There are two types of SAT® Exams:
- SAT® Reasoning Test or SAT® I
- SAT® Subject Test or SAT® II
SAT® Reasoning Test or SAT® I
A standardized test, SAT® I measures Verbal, Mathematical and Writing skills. The test intends to aid Undergrad Schools assess the potential of the applicants for advanced study. Universities in the US, while inviting applications from prospective students, ask for SAT® I scores.
The examination is entirely a paper-based Test. The test is scored on a maximum of 2400. The SAT® I score alone cannot guarantee admission into a school - the test is only one of the major factors taken into consideration in the long process of an applicant getting admitted into a graduate school that he/she desires.
SAT® I has three sections – Critical Reading, Maths and Writing. The following is the SAT® I test structure.
What is the scoring scale for the SAT®?
- The Mathematics section is scored on a scale of 200-800
- The Critical Reading section is scored on a scale of 200-800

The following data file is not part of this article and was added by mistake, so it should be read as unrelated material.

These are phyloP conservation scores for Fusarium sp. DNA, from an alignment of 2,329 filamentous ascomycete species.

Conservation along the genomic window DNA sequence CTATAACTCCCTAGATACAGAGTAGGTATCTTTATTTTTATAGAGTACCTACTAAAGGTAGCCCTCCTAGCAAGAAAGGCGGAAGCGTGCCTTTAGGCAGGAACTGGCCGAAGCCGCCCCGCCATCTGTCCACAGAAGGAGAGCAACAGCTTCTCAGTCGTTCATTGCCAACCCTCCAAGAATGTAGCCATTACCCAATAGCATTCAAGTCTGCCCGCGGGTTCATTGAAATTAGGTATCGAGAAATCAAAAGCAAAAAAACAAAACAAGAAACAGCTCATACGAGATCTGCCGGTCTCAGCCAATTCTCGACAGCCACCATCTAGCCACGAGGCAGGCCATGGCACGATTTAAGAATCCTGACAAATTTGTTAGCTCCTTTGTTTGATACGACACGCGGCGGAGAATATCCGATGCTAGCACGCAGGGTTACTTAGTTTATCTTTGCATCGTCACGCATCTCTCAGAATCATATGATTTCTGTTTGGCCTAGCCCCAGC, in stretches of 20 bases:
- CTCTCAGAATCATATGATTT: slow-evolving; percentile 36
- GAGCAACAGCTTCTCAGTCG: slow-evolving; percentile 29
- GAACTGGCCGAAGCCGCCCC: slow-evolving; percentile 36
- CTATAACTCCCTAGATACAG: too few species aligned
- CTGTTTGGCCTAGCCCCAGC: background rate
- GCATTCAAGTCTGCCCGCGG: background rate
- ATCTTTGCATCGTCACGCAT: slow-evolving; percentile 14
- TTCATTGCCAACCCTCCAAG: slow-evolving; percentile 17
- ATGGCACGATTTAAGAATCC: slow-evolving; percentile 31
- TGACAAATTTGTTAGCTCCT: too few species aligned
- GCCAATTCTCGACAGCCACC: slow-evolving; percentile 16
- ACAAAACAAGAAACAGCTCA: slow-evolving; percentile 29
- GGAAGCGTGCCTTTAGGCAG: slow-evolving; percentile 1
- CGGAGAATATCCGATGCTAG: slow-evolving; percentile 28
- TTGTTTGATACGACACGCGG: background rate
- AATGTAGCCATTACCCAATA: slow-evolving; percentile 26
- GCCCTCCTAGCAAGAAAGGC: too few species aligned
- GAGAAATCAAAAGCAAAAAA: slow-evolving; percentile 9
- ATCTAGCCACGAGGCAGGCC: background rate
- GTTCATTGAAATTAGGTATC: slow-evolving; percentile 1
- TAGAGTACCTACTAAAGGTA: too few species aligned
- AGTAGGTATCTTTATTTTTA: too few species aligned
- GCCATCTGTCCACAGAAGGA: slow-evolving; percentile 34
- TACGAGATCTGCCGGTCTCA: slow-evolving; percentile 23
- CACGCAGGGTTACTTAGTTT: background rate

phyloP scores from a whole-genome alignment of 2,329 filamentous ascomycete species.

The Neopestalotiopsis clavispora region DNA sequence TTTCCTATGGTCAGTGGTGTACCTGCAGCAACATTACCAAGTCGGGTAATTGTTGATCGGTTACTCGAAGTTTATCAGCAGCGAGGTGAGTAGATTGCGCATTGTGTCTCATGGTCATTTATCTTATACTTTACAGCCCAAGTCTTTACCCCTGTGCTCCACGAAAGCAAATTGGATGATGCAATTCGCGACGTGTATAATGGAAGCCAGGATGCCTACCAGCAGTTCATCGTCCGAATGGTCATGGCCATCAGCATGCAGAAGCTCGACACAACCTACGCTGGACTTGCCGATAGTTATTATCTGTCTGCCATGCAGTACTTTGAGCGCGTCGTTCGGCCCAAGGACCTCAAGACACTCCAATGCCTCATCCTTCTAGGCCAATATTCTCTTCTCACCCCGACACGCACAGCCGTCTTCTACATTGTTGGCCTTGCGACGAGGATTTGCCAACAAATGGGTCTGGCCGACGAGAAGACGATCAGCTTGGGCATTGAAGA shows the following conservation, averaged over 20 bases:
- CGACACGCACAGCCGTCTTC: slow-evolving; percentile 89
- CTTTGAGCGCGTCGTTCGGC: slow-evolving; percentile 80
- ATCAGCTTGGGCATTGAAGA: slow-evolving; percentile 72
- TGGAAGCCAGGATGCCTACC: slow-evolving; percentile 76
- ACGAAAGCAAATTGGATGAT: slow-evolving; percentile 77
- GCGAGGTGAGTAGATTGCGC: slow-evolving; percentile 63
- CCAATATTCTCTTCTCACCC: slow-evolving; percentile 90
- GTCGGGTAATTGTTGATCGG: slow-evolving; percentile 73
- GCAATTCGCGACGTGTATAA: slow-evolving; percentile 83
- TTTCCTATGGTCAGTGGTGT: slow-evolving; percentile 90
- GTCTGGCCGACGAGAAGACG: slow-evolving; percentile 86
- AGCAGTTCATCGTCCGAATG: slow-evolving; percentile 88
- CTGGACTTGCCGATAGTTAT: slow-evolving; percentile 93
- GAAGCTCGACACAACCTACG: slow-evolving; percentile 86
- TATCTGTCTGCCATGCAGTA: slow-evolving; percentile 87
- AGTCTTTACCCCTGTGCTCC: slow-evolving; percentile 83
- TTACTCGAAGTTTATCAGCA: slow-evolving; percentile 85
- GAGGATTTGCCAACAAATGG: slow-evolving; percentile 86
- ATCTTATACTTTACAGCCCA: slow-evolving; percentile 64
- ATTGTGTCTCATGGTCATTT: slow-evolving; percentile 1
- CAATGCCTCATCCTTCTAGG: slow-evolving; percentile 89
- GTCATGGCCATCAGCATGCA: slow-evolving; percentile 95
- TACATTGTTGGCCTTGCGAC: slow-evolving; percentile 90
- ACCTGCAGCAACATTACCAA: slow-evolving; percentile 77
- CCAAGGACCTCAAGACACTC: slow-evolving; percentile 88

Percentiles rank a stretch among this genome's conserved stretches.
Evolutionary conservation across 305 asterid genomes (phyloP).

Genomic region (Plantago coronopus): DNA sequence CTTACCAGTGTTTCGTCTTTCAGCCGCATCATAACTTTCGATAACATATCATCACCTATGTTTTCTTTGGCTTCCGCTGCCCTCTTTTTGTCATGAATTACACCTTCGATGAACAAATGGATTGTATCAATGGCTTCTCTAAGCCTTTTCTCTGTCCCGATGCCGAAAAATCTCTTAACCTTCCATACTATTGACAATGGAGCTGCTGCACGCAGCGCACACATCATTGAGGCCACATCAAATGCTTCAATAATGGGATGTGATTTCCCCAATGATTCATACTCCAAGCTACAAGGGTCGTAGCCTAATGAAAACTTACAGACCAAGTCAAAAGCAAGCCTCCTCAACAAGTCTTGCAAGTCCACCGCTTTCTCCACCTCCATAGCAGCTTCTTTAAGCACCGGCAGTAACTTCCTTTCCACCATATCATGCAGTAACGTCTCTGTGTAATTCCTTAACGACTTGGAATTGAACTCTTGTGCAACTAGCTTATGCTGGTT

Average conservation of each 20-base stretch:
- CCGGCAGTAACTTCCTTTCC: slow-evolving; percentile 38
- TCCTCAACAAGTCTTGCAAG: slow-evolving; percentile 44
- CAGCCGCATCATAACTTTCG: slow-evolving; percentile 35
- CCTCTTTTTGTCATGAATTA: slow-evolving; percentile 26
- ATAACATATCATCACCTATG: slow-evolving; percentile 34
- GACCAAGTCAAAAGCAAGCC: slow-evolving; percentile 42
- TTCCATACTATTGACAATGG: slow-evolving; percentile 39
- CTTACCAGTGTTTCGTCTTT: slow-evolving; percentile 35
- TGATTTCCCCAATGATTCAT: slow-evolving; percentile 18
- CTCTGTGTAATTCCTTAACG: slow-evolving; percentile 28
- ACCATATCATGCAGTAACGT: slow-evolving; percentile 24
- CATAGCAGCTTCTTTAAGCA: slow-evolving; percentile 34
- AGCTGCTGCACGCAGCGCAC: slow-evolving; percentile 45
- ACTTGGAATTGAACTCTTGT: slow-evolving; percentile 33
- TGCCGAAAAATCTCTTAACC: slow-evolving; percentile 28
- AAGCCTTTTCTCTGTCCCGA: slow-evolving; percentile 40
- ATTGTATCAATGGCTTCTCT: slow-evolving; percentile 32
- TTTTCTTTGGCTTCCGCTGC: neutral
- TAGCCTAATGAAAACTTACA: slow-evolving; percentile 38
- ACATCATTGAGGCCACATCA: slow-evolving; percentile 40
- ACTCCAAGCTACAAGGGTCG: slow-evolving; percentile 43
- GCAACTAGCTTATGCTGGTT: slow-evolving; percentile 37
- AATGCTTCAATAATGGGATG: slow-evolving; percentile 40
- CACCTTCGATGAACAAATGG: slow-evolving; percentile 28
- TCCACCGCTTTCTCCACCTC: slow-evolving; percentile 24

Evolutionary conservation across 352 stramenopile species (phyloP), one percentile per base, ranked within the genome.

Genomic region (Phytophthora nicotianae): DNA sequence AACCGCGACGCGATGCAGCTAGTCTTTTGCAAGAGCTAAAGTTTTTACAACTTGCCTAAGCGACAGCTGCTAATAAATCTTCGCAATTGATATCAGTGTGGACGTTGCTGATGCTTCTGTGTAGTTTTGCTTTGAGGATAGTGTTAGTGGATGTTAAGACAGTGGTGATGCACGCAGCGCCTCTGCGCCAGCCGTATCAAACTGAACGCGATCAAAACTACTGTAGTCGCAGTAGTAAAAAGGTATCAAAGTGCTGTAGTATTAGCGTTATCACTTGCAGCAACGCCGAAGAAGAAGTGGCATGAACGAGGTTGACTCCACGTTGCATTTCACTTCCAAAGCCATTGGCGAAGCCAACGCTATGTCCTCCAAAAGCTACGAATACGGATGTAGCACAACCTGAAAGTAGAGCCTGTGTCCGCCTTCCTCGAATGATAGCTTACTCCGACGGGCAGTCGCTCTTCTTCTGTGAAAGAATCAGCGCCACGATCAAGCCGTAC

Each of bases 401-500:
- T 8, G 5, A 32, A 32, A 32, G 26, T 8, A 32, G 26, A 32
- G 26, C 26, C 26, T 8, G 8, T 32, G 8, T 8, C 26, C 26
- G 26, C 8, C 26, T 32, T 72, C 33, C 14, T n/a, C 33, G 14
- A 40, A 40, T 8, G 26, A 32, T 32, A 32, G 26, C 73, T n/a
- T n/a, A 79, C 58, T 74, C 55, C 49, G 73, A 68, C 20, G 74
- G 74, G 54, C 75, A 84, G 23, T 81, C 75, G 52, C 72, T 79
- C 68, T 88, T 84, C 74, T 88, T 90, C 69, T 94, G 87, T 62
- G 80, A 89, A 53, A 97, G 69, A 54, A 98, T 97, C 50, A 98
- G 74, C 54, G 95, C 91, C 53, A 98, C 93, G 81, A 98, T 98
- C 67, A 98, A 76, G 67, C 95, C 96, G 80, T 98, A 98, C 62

- The Writing section score is split up into two parts. The essay is scored on a scale of 1-12, and the multiple choice questions on a scale of 20-80. These two scores are combined to calculate a section score ranging of 200-800
- The entire SAT® I score ranges from 600-2400
SAT® Subject Test or SAT® II
Subject Tests (formerly SAT® II: Subject Tests) are designed to measure a student’s knowledge and skills in particular subject areas, as well as his ability to apply that knowledge. Students who want to apply to the Top 15-20 universities in the US are required to take the SAT® Subject Test.
The examination is entirely a paper-based test. The test is scored on a maximum of 800. SAT® II Subject tests are one-hour tests offered in the following subjects: Physics, Chemistry, Biology, Maths Level 1, Maths Level 2, English Literature, US History, World History and Languages.
The US-based College Board develops and administers both the SAT® I and SAT® II. College Board is responsible for setting questions, conducting the test and sending score reports to each examinee. For detailed information about the SAT®, please refer to the official website of SAT® – www.collegeboard.com